Mitochondria are the major supplier of cellular energy in the form of ATP. Defects in normal ATP production due to dysfunctions in mitochondrial gene expression are responsible for many mitochondrial and aging related disorders. Mitochondria carry their own DNA genome which is transcribed by relatively simple transcriptional machinery consisting of the mitochondrial RNAP (mtRNAP) and one or more transcription factors. The mtRNAPs are remarkably similar in sequence and structure to single-subunit bacteriophage T7 RNAP but they require accessory transcription factors for promoter-specific initiation. Comparison of the mechanisms of T7 RNAP and mtRNAP provides a framework to better understand how mtRNAP and the transcription factors work together to facilitate promoter selection, DNA melting, initiating nucleotide binding, and promoter clearance. This review focuses primarily on the mechanistic characterization of transcription initiation by the yeast Saccharomyces cerevisiae mtRNAP (Rpo41) and its transcription factor (Mtf1) drawing insights from the homologous T7 and the human mitochondrial transcription systems. We discuss regulatory mechanisms of mitochondrial transcription and the idea that the mtRNAP acts as the in vivo ATP "sensor" to regulate gene expression. This article is part of a Special Issue entitled: Mitochondrial Gene Expression.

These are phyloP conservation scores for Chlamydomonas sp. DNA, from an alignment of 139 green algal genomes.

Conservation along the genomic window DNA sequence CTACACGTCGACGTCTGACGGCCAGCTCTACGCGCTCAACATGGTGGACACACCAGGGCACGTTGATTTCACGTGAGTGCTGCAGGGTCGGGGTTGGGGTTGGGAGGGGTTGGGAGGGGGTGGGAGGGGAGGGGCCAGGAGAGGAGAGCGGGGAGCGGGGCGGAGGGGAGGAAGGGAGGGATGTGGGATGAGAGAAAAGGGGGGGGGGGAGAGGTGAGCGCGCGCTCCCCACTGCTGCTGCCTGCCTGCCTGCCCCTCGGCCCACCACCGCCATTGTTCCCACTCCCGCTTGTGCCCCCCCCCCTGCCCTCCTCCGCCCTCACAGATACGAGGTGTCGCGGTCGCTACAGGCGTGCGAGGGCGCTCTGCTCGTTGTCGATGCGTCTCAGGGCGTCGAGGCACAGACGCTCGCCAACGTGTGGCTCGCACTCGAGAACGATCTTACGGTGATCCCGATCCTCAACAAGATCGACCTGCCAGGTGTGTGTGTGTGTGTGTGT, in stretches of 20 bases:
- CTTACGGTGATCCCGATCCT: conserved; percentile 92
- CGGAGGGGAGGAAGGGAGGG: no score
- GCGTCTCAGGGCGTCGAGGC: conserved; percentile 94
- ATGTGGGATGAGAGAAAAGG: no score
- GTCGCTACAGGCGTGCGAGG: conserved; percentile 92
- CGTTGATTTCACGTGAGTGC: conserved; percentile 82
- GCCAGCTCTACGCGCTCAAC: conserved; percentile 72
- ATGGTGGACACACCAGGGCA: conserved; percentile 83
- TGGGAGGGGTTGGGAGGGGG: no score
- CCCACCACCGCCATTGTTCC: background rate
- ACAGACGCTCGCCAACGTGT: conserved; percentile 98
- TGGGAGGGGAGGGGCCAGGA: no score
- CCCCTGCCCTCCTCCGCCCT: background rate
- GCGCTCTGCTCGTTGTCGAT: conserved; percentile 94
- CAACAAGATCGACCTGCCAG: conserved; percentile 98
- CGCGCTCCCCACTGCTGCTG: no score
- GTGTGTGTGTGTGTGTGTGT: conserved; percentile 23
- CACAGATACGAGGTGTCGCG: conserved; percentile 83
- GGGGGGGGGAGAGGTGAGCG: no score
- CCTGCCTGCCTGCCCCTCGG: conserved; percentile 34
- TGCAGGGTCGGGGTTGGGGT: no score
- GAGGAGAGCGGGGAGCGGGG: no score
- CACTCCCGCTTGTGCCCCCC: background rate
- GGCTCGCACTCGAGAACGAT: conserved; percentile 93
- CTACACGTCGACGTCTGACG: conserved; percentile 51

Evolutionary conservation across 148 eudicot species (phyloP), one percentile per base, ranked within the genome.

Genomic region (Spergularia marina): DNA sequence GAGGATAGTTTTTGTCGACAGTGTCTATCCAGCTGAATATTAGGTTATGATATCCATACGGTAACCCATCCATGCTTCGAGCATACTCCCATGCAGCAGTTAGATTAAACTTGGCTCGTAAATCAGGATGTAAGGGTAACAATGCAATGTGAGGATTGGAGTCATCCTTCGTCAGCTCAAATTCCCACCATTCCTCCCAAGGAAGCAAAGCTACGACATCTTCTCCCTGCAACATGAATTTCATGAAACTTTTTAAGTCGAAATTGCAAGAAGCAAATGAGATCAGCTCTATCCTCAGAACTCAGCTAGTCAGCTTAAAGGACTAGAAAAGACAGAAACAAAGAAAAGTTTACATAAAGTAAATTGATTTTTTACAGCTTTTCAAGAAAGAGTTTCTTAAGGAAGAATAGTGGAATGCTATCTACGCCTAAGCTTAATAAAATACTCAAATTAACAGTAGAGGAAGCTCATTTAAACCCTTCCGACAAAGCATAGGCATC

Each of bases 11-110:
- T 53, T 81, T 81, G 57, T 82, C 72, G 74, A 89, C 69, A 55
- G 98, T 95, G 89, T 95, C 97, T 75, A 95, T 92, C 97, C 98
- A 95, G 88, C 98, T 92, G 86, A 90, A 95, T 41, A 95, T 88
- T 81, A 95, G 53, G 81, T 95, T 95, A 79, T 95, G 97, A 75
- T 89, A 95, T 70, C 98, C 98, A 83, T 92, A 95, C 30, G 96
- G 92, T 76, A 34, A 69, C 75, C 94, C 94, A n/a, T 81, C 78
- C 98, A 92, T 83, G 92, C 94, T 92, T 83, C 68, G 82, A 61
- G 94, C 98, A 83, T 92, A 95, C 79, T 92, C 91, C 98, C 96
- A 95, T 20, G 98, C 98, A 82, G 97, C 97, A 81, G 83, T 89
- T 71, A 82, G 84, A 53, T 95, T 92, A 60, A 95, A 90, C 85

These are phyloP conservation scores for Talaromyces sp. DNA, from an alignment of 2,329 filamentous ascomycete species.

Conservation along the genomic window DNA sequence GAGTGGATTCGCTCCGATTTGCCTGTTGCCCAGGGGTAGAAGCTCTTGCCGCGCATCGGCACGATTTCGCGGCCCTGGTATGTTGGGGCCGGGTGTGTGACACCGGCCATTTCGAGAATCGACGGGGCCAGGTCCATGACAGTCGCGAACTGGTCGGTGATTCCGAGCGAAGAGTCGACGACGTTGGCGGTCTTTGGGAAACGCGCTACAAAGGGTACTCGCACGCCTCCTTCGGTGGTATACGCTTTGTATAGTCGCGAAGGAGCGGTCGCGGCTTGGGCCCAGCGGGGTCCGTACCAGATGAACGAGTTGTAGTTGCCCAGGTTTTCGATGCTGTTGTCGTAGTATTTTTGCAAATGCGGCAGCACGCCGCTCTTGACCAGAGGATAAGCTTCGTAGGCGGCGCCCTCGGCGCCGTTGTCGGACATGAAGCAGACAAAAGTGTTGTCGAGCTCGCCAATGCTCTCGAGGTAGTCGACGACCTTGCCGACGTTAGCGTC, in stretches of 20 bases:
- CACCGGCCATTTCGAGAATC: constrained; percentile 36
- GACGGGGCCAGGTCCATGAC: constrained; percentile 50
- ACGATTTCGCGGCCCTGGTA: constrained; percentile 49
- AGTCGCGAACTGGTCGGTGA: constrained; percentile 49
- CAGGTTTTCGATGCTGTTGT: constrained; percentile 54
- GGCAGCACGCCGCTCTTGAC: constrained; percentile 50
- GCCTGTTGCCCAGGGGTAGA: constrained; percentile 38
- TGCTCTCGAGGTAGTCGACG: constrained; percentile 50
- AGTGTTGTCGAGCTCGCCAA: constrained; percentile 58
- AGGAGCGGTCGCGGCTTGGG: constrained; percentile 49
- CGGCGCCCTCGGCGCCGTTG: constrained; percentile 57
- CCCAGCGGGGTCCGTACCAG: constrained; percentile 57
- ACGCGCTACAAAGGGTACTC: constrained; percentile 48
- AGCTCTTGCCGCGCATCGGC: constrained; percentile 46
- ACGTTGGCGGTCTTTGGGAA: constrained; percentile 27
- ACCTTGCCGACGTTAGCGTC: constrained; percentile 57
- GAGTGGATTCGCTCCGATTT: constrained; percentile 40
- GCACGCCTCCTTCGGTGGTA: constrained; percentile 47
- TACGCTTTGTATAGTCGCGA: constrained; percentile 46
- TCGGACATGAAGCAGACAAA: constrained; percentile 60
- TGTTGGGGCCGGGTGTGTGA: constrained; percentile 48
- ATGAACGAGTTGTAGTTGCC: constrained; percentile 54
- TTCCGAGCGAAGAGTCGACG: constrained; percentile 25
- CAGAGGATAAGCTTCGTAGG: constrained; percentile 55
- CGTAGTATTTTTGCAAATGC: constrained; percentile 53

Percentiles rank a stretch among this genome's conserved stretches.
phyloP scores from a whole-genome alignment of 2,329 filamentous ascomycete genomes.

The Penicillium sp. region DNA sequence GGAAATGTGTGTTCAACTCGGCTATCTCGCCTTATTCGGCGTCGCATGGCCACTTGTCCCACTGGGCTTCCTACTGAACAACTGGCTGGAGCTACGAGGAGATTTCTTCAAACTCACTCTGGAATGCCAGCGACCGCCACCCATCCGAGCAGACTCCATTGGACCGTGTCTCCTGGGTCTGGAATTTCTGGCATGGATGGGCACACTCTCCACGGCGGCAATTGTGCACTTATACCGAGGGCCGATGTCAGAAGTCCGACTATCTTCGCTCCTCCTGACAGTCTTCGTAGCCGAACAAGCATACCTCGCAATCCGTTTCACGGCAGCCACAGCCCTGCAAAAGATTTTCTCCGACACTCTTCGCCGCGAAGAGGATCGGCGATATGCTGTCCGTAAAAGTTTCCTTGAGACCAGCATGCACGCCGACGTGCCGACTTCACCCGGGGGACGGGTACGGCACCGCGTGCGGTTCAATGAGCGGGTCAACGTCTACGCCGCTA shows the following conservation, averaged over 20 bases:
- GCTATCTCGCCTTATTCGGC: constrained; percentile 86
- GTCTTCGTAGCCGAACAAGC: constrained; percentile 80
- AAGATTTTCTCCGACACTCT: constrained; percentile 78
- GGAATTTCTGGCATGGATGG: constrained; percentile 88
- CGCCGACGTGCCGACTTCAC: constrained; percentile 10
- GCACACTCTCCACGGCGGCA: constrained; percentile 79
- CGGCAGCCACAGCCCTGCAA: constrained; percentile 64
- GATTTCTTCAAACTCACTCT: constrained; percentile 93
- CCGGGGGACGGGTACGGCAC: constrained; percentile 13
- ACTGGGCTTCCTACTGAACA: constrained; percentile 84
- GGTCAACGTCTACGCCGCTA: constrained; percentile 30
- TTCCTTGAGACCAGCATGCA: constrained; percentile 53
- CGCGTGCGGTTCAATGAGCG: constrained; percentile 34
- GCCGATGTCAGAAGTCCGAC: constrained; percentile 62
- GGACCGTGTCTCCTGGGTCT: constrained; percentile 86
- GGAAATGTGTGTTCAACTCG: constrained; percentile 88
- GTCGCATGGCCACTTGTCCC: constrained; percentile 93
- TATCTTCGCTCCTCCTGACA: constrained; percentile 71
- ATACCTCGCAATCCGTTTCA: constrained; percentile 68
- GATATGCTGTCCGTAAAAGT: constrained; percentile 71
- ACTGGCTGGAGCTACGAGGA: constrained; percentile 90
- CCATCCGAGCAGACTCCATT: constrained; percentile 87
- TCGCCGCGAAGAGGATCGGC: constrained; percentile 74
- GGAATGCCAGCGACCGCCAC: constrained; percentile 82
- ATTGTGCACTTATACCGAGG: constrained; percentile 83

|Evidence ID||Analyze ID||Interactor||Interactor Systematic Name||Interactor||Interactor Systematic Name||Type||Assay||Annotation||Action||Modification||Phenotype||Source||Reference||Note|
|Evidence ID||Analyze ID||Gene||Gene Systematic Name||Gene Ontology Term||Gene Ontology Term ID||Qualifier||Aspect||Method||Evidence||Source||Assigned On||Annotation Extension||Reference|
|Evidence ID||Analyze ID||Gene||Gene Systematic Name||Phenotype||Experiment Type||Experiment Type Category||Mutant Information||Strain Background||Chemical||Details||Reference|
|Evidence ID||Analyze ID||Regulator||Regulator Systematic Name||Target||Target Systematic Name||Experiment||Assay||Construct||Conditions||Strain Background||Reference|